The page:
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Im new to android development. I would like to know why do we have to precede every overriden method with @Override annotation in android ?. In regular java this is not a requirement.

Please Help Thanks

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3 Answers

up vote 4 down vote accepted

The @Override notation is used so the compiler can warn you if the method-signature isn't the same as the super class method-signature. It can warn you about tedious bugs, and it is not required in Android, but it is good practice both in "normal" Java programming and Android Programming.

If you in "normal" Java had misspelled the toString-method e.g. public String toString(int n) {...} and you had the @Override the compiler will warn you because you are not overriding a method in the superclass.

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Actually, you can't do "public int toString() {...}" because the compiler will throw an error. The error being "attempting to use incompatible return type". But if you do toString(int i) then your answer is correct. –  Amir Raminfar May 18 '11 at 18:55
    
@Amir : Yes, ofcourse bad example. I will correct it, thank you:) –  LuckyLuke May 18 '11 at 18:59
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It's a best practice and it's safe. Assume that you have a class:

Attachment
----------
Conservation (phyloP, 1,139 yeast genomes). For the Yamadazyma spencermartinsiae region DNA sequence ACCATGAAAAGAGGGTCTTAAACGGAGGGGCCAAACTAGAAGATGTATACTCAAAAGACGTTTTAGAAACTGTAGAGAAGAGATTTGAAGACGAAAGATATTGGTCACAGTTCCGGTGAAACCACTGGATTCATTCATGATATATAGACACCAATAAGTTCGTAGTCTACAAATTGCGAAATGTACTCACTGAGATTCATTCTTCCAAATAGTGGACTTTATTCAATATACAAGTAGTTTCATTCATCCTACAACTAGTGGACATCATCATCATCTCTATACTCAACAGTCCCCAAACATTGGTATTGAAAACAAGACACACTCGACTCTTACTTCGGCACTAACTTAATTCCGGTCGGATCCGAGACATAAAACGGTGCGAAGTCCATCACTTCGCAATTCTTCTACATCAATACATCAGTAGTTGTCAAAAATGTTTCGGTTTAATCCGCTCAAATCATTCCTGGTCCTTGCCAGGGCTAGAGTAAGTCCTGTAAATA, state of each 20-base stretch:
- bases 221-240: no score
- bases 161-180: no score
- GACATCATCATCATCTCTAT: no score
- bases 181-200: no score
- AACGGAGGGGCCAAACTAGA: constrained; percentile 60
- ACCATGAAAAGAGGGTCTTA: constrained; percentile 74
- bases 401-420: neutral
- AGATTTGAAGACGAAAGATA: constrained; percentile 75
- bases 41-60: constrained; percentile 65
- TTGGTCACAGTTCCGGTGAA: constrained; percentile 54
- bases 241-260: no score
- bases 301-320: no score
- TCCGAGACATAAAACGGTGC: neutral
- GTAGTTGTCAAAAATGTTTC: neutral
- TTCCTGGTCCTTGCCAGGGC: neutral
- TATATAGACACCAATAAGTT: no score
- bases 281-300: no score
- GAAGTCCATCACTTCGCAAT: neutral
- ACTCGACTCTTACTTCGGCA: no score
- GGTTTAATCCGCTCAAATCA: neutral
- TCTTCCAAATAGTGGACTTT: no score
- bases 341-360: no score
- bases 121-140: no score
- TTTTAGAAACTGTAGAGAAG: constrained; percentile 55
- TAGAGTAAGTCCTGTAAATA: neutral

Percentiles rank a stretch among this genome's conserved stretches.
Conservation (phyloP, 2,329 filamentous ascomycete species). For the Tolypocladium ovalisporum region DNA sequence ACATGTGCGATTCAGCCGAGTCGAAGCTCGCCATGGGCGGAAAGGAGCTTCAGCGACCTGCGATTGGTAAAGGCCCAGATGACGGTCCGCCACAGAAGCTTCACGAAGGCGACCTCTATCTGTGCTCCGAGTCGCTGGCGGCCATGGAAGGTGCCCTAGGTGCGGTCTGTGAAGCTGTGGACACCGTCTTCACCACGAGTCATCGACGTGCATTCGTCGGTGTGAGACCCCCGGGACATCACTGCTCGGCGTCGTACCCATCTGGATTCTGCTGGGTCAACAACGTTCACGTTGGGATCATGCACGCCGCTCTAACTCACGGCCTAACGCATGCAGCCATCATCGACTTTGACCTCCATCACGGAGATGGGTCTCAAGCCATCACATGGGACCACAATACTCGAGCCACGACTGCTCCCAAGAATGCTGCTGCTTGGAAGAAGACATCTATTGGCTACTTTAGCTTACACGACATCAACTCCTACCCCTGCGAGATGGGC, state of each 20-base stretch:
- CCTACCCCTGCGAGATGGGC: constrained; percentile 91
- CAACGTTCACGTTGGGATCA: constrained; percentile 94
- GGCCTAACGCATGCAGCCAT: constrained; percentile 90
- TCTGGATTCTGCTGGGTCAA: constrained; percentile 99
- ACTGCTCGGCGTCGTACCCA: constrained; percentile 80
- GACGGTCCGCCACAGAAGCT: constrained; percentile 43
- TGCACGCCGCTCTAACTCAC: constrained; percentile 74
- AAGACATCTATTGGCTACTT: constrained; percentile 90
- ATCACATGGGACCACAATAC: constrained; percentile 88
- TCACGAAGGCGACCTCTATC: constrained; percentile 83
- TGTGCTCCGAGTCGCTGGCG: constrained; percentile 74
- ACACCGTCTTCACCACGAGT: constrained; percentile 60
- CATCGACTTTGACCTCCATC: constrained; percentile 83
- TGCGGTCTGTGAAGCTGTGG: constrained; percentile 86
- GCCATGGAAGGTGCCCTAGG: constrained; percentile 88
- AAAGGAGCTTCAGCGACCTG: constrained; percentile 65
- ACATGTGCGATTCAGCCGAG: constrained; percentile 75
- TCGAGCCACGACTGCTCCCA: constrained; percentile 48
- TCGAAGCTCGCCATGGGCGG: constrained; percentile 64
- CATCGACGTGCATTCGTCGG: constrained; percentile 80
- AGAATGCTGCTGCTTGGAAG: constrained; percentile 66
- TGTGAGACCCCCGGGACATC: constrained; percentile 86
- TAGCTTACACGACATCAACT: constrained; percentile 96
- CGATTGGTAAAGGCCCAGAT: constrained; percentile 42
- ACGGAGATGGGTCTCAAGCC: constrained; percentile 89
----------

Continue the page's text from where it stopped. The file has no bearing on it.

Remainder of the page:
public class MyClass {
   ...
   ...
   public void doSomething() {
      ...
      ...
   }
}

Now assume you extend it:

public class MyExtendedClass extends MyClass {
   ...
   ...
   public void doSomthing() {
     ...
   }
}

This code will compile, but you'll have problems because you actually haven't overridden the method! Note the misspelling. Now if you annotate it with @Override:

public class MyExtendedClass extends MyClass {
   ...
   ...
   @Override
   public void doSomthing() {
     ...
   }
}

The java compiler will complain because you are trying to override a method that does not exist in the base class. Essentially using @Override lets you catch problems like these at compile-time.

This is especially useful when you refactor. If you change a method signature or a name, but don't have the @Override annotation, some methods may slip-by leading to hard-to-find bugs (of course, with modern IDE's a lot of this pain is mitigated, but still). If you judiciously use the @Override annotation, you will now get compiler errors and so you will be able to fix the method signatures in your derived classes.

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Thanks a lot ! :) –  Jim May 18 '11 at 18:54
    
That code will not compile because MyExtendedClass is not abstract and does not override doSomething(). –  sarumont May 19 '11 at 17:54
    
@sarumont I just realized that this morning. Stupid of me. I've fixed it. –  Vivin Paliath May 19 '11 at 17:54
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Because it is a good programming practice. Overriding a method without using @Override makes for a potentially difficult-to-find bug in the future if the base method's signature changes (I've wasted hours on these sorts of bugs before).

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